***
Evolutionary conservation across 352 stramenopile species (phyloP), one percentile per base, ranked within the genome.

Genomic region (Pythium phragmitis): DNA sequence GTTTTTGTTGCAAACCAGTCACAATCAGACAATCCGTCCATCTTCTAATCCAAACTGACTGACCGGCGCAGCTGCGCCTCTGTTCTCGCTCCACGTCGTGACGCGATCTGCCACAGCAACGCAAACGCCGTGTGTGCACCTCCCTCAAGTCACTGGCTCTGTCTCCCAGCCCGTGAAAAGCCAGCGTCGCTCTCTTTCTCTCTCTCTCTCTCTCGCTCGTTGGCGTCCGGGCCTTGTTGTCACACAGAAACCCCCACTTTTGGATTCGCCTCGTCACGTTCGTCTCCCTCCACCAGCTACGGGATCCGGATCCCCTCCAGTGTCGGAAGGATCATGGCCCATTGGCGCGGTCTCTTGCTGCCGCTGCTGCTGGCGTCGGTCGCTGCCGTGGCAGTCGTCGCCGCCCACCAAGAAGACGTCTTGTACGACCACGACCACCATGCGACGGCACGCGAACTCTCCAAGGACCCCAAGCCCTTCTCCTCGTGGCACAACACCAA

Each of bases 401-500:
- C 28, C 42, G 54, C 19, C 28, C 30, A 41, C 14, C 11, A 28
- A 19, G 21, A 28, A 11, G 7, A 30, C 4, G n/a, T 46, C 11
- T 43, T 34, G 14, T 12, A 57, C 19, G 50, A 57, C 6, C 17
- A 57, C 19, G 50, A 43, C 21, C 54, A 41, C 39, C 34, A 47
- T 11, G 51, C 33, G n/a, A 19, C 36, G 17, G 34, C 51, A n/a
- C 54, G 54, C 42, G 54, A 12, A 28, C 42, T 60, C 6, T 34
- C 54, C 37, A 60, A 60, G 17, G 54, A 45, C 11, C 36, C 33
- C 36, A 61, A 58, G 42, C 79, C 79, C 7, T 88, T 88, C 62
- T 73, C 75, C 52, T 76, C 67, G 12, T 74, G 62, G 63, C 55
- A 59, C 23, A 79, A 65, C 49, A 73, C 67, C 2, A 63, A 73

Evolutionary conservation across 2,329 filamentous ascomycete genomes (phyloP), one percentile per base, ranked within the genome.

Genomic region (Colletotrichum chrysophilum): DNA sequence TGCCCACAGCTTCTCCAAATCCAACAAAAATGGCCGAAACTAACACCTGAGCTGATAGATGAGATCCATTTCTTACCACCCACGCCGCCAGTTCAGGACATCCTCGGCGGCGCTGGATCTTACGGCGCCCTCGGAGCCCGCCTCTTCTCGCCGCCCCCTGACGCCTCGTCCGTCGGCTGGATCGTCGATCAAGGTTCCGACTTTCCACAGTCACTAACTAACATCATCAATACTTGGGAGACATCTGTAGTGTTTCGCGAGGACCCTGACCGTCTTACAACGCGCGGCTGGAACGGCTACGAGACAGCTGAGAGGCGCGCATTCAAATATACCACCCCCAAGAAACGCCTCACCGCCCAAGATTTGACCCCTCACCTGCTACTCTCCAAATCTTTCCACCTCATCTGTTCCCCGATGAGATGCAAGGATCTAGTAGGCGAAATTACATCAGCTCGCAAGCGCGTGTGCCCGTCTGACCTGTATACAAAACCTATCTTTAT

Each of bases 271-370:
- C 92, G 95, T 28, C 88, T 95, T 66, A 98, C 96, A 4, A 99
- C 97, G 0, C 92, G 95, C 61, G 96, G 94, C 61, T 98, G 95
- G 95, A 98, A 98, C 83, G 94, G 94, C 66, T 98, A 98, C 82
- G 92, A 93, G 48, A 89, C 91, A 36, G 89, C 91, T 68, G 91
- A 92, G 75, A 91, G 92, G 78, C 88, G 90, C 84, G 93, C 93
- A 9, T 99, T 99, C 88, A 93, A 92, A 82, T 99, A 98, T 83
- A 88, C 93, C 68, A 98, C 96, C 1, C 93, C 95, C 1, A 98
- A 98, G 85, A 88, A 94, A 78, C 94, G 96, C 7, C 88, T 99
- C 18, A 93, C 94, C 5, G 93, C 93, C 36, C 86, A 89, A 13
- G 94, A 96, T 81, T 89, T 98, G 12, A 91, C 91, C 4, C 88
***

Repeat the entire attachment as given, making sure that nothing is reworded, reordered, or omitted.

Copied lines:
Evolutionary conservation across 352 stramenopile species (phyloP), one percentile per base, ranked within the genome.

Genomic region (Pythium phragmitis): DNA sequence GTTTTTGTTGCAAACCAGTCACAATCAGACAATCCGTCCATCTTCTAATCCAAACTGACTGACCGGCGCAGCTGCGCCTCTGTTCTCGCTCCACGTCGTGACGCGATCTGCCACAGCAACGCAAACGCCGTGTGTGCACCTCCCTCAAGTCACTGGCTCTGTCTCCCAGCCCGTGAAAAGCCAGCGTCGCTCTCTTTCTCTCTCTCTCTCTCTCGCTCGTTGGCGTCCGGGCCTTGTTGTCACACAGAAACCCCCACTTTTGGATTCGCCTCGTCACGTTCGTCTCCCTCCACCAGCTACGGGATCCGGATCCCCTCCAGTGTCGGAAGGATCATGGCCCATTGGCGCGGTCTCTTGCTGCCGCTGCTGCTGGCGTCGGTCGCTGCCGTGGCAGTCGTCGCCGCCCACCAAGAAGACGTCTTGTACGACCACGACCACCATGCGACGGCACGCGAACTCTCCAAGGACCCCAAGCCCTTCTCCTCGTGGCACAACACCAA

Each of bases 401-500:
- C 28, C 42, G 54, C 19, C 28, C 30, A 41, C 14, C 11, A 28
- A 19, G 21, A 28, A 11, G 7, A 30, C 4, G n/a, T 46, C 11
- T 43, T 34, G 14, T 12, A 57, C 19, G 50, A 57, C 6, C 17
- A 57, C 19, G 50, A 43, C 21, C 54, A 41, C 39, C 34, A 47
- T 11, G 51, C 33, G n/a, A 19, C 36, G 17, G 34, C 51, A n/a
- C 54, G 54, C 42, G 54, A 12, A 28, C 42, T 60, C 6, T 34
- C 54, C 37, A 60, A 60, G 17, G 54, A 45, C 11, C 36, C 33
- C 36, A 61, A 58, G 42, C 79, C 79, C 7, T 88, T 88, C 62
- T 73, C 75, C 52, T 76, C 67, G 12, T 74, G 62, G 63, C 55
- A 59, C 23, A 79, A 65, C 49, A 73, C 67, C 2, A 63, A 73

Evolutionary conservation across 2,329 filamentous ascomycete genomes (phyloP), one percentile per base, ranked within the genome.

Genomic region (Colletotrichum chrysophilum): DNA sequence TGCCCACAGCTTCTCCAAATCCAACAAAAATGGCCGAAACTAACACCTGAGCTGATAGATGAGATCCATTTCTTACCACCCACGCCGCCAGTTCAGGACATCCTCGGCGGCGCTGGATCTTACGGCGCCCTCGGAGCCCGCCTCTTCTCGCCGCCCCCTGACGCCTCGTCCGTCGGCTGGATCGTCGATCAAGGTTCCGACTTTCCACAGTCACTAACTAACATCATCAATACTTGGGAGACATCTGTAGTGTTTCGCGAGGACCCTGACCGTCTTACAACGCGCGGCTGGAACGGCTACGAGACAGCTGAGAGGCGCGCATTCAAATATACCACCCCCAAGAAACGCCTCACCGCCCAAGATTTGACCCCTCACCTGCTACTCTCCAAATCTTTCCACCTCATCTGTTCCCCGATGAGATGCAAGGATCTAGTAGGCGAAATTACATCAGCTCGCAAGCGCGTGTGCCCGTCTGACCTGTATACAAAACCTATCTTTAT

Each of bases 271-370:
- C 92, G 95, T 28, C 88, T 95, T 66, A 98, C 96, A 4, A 99
- C 97, G 0, C 92, G 95, C 61, G 96, G 94, C 61, T 98, G 95
- G 95, A 98, A 98, C 83, G 94, G 94, C 66, T 98, A 98, C 82
- G 92, A 93, G 48, A 89, C 91, A 36, G 89, C 91, T 68, G 91
- A 92, G 75, A 91, G 92, G 78, C 88, G 90, C 84, G 93, C 93
- A 9, T 99, T 99, C 88, A 93, A 92, A 82, T 99, A 98, T 83
- A 88, C 93, C 68, A 98, C 96, C 1, C 93, C 95, C 1, A 98
- A 98, G 85, A 88, A 94, A 78, C 94, G 96, C 7, C 88, T 99
- C 18, A 93, C 94, C 5, G 93, C 93, C 36, C 86, A 89, A 13
- G 94, A 96, T 81, T 89, T 98, G 12, A 91, C 91, C 4, C 88